The Burden On the Caregiver After Traumatic Brain Injury

After discharge from the hospital or rehabilitation center, a person with traumatic brain injury (TBI) usually returns home. In most cases, one family member becomes solely responsible for the patient, creating a tremendous burden on that family member.

A recent study described the most common profile of the caregivers for TBI patients. Although the study focused on military families, the profile is likely to be similar for civilian families as well. The study found that:

• 79% of caregivers are women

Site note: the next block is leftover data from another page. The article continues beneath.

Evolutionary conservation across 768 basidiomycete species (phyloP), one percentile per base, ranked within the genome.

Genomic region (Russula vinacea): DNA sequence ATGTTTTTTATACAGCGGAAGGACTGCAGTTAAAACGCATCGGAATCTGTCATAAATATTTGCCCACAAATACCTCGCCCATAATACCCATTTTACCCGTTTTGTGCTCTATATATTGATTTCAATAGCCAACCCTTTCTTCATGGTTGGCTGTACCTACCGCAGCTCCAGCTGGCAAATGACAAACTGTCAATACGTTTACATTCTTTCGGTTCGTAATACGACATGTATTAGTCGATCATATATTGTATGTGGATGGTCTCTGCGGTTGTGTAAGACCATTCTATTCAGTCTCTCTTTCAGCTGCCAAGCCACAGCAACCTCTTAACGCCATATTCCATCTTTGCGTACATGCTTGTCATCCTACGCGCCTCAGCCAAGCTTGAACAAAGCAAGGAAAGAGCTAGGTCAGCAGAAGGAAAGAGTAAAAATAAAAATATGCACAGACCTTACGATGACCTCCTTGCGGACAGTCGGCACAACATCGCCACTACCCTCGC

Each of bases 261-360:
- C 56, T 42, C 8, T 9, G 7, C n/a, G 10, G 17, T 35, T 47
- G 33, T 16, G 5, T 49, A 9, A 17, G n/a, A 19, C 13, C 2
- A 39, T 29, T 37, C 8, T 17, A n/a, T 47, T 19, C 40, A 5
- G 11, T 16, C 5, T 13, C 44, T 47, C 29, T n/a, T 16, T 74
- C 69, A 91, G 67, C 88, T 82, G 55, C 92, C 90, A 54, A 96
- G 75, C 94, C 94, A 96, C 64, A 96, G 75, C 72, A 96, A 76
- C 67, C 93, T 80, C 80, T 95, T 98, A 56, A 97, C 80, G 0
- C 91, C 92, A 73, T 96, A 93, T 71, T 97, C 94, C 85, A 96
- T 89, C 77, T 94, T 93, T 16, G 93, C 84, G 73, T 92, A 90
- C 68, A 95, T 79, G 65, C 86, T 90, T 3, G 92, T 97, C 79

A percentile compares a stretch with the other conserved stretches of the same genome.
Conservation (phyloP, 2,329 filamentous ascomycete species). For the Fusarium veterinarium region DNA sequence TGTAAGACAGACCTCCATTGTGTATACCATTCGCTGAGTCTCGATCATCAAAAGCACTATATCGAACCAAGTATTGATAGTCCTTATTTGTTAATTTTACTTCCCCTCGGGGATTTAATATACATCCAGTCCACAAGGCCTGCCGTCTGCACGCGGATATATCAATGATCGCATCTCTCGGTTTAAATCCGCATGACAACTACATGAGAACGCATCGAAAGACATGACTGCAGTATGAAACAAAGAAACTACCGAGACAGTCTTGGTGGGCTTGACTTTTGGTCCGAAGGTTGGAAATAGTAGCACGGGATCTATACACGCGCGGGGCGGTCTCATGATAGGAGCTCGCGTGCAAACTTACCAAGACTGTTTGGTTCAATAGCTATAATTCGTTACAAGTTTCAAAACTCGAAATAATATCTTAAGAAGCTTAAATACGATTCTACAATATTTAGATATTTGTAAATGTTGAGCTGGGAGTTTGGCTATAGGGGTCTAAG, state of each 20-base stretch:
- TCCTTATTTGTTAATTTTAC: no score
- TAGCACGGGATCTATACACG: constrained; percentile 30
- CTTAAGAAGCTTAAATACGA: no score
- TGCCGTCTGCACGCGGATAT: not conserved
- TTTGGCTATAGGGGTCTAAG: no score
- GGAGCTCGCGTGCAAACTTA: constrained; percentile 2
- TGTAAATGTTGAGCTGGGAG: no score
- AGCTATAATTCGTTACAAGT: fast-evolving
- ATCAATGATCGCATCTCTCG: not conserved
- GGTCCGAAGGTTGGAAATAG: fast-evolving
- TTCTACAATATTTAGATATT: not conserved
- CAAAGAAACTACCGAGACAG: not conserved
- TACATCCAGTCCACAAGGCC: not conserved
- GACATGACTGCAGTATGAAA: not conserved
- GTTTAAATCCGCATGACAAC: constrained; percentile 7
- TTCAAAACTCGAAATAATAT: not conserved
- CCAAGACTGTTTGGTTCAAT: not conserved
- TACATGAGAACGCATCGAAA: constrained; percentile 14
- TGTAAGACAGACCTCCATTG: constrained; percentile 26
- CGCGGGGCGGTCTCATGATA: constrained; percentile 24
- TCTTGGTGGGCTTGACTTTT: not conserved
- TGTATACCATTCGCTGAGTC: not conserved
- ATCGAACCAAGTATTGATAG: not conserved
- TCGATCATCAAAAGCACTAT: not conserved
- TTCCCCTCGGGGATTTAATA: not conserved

• 62% are a parent of the patient
• 32% are a spouse of the patient
• 25% reported providing care for more than 40-hours per week
• 49% reported providing care for more than 80-hours per week
• 60% were the sole provider of care
• After four years, 22% of patients still needed intense care

The sole caregiver of a person with TBI is very likely doing so as an unpaid, full-time job. The financial and emotional burden of this responsibility is an often overlooked casualty of both military and civilian families.

Griffin JM, Friedmann-Sanchez G, Jensen AC, et al. The invisible side of war: Families caring for US service members with traumatic brain injuries and polytrauma. Journal of Head Trauma Rehabilitation. (February 2012).

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